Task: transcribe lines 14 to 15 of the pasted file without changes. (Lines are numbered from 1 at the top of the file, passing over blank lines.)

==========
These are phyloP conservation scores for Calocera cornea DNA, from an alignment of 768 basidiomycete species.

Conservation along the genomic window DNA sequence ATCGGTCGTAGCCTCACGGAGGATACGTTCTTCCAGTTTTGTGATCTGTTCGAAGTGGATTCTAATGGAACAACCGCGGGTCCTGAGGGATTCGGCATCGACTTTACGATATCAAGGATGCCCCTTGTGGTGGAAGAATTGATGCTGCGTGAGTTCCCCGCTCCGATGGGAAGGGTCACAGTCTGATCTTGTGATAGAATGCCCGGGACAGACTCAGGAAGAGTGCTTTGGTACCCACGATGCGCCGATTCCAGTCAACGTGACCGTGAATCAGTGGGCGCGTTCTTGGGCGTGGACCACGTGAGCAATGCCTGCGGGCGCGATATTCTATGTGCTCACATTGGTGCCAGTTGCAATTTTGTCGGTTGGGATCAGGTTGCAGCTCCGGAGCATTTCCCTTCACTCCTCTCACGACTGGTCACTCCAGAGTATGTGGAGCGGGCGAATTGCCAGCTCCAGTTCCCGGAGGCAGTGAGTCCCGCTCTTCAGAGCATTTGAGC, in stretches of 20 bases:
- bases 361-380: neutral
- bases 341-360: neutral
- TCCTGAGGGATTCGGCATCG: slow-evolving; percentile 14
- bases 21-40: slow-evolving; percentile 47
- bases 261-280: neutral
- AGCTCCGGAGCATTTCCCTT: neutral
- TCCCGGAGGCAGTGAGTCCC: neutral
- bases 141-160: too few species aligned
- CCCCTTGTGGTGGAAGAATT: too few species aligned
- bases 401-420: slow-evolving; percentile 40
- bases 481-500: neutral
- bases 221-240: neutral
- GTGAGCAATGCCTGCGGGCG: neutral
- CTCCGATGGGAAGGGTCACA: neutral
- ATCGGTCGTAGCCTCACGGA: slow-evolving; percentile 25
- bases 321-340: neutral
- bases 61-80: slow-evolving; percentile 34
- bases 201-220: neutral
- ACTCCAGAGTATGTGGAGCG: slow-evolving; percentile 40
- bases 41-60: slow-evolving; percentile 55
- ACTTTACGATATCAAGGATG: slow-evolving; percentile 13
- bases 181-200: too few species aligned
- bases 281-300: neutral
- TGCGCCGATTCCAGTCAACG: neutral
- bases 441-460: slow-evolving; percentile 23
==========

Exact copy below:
- bases 221-240: neutral
- GTGAGCAATGCCTGCGGGCG: neutral